How to use mindfulness to optimize the creative process

Mindfulness is a mental state in which one focusses on the present moment, bringing awareness and acceptance to one’s thoughts, emotions, and sensations. Practicing mindfulness has been proven to positively impact creativity. (Read a summary of recent research results that support this statement.)

Creativity is a complex process that includes multiple phases, which each require different skills and thinking. How can we use mindfulness to optimize the creative process? Which mindfulness techniques correspond best to certain phases of the creative process?

What is the creative process?

Often we associate having an Aha-moment of insight with creativity. But creativity is a process that goes through different stages. 91 years ago, Graham Wallas detected four different stages of the creative thinking process that he described in his book The Art of Thoughts. Since then several variations of Wallas’s model have been developed. They vary in the number of stages, because some of them are further differentiated, but in general they follow the same concept.

The phrase “creative process” might mislead one to think that it is a linear sequence. The creative process is never linear, but rather develops in circles or spirals. Before the creative process is completed it is very likely to go through various stages multiple times.

Not only is the model of the creative process valid for creating art, it also holds true for other kinds of creative problem solving, like in science or business. The creative process stages are Preparation, Ideation, Incubation and Insight, Verification, and elaboration stage.

Preparation Stage

In the preparation stage we collect information about a topic or a problem. Ideally we search for material with an open mind that is not too selective yet. We acquire knowledge that includes different perspectives. We practice skills that are relevant for the creative project. In this stage it is most important to cultivate a sense of curiosity, openness, and acceptance of different ideas and influences.

Mindfulness practice supports this stage by calming the nervous system and helping the mind be relaxed. A mind that is not stressed is able to take more information in and process it. Secondly, mindfulness improves awareness of the present moment. This awareness trains us to notice everything without judgement and without ranking importance. Every sensation is treated the same. This awareness helps us notice what is commonly overlooked. The preparation stage is about discovering more information and broadening our perspectives.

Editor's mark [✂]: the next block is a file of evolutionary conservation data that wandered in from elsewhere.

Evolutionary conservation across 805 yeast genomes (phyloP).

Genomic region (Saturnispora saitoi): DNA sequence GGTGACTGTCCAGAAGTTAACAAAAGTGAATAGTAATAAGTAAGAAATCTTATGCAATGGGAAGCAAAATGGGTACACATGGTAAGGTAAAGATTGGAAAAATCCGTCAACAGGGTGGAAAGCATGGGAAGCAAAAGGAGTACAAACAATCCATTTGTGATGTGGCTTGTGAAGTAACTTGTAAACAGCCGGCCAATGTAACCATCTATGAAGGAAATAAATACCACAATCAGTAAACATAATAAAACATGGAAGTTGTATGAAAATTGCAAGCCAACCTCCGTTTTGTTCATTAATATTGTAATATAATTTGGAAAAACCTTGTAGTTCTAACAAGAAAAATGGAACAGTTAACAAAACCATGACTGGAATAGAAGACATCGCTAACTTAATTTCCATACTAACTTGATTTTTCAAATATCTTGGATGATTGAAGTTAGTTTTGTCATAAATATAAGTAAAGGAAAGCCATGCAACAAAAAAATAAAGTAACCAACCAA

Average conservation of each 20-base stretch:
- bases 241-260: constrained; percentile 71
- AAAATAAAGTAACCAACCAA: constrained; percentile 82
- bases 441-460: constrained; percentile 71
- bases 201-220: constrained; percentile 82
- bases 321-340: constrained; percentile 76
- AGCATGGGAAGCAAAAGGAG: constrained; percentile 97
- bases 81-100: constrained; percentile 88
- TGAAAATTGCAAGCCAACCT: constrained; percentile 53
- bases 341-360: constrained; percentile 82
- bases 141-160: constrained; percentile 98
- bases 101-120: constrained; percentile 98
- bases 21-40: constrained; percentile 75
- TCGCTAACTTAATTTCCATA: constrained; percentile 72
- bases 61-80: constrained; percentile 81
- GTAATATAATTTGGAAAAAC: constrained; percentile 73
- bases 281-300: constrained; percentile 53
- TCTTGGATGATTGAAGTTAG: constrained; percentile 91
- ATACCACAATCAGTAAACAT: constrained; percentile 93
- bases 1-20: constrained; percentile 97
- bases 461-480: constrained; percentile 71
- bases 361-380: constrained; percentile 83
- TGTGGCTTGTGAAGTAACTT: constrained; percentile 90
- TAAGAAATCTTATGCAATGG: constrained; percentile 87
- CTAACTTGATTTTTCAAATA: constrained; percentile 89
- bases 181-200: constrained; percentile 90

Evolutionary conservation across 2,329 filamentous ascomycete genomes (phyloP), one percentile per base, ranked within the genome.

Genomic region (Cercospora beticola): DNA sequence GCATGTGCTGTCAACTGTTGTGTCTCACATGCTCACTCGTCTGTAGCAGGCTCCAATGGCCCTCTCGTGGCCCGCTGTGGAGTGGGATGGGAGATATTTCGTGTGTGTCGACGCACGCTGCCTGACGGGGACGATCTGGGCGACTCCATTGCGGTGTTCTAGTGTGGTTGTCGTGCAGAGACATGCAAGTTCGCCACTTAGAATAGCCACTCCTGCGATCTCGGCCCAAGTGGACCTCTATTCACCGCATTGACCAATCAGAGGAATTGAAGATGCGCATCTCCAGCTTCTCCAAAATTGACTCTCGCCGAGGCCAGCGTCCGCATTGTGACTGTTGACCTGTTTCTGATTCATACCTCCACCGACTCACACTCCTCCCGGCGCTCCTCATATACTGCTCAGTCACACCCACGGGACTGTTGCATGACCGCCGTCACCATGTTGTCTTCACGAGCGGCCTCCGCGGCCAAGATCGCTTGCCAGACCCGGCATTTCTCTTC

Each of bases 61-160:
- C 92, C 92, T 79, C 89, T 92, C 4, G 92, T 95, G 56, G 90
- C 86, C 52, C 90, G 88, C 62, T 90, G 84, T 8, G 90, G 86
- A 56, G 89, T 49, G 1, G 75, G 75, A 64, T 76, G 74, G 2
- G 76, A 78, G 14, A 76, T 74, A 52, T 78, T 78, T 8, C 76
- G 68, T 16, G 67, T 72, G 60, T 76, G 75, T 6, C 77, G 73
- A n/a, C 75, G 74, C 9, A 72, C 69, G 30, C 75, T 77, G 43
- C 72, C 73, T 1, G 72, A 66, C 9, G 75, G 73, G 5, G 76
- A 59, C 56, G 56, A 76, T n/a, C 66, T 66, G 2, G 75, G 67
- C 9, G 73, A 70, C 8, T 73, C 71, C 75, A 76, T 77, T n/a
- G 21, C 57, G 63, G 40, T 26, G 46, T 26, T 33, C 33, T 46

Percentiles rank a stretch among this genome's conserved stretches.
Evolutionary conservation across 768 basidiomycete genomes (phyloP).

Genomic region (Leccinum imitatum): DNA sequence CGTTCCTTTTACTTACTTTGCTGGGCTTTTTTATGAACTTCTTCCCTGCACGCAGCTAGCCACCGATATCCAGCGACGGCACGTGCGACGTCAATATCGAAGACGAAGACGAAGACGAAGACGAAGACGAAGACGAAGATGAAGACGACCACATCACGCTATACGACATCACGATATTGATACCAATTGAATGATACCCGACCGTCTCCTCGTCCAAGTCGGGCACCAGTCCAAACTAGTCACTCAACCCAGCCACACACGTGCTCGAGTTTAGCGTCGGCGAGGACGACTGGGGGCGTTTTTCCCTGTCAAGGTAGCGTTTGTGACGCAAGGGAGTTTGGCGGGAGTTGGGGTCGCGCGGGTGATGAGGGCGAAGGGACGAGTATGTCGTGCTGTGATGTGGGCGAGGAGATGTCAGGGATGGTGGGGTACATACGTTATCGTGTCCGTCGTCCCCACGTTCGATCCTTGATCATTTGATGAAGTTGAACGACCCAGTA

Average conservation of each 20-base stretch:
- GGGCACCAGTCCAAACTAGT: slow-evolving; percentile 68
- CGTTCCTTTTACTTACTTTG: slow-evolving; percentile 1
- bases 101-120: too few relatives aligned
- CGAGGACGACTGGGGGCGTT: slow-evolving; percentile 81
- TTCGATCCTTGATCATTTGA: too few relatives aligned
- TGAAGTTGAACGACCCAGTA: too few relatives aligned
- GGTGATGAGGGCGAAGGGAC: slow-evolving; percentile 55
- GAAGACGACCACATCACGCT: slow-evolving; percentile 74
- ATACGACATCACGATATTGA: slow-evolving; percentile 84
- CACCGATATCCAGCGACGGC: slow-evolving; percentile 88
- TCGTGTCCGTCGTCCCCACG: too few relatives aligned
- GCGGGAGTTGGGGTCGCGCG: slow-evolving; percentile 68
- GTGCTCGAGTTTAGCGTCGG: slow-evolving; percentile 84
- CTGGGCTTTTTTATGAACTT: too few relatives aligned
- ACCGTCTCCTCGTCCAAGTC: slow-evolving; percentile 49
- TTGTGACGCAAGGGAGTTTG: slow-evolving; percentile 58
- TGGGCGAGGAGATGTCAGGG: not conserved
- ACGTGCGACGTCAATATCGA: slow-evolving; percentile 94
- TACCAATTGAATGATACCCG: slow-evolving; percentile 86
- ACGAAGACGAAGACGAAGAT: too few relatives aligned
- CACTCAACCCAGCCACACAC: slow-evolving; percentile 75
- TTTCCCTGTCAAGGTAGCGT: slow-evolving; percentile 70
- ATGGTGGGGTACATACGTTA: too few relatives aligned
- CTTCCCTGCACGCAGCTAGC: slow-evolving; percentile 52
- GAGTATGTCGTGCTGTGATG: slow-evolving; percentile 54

In the ideation stage we generate ideas. It has been shown that the likelihood of finding ground-breaking ideas is correlated to the quantity of ideas we come up with. A high quantity of ideas is more likely to lead to a high quality of idea(s). This phase is dominated by divergent thinking —   the ability to think in many possible directions. Ideation means finding a multitude of options besides the very obvious ones. It is crucial for the success of divergent thinking to exclude evaluation and judgement of ideas since this limits the range of ideas before they are fully developed.

Mindfulness practice teaches acceptance of thoughts, ideas, and emotions. Whatever shows up is acknowledged with curiosity. We are encouraged to let go of judgement and see our thoughts as clouds that move by. Mindfulness teaches us to observe what is present and to accept it. This mindset of letting go of inhibitions is exactly what is needed while generating ideas. And for many, this is the hardest part —   to not value ideas and dismiss them as bad, or unrealistic, but accept them and defer judgement until later in the process.

Mindfulness practice that allows mind-wandering (like open-monitoring mindfulness practice)  enhances divergent thinking. Whereas focussed-attention mindfulness can be counterproductive, because too much focus will get in the way of opening the mind for extended possibilities. Practicing mindfulness helps to generate flow experience. And flow, the state of being fully immersed and energized by an activity, is very productive in the ideation stage.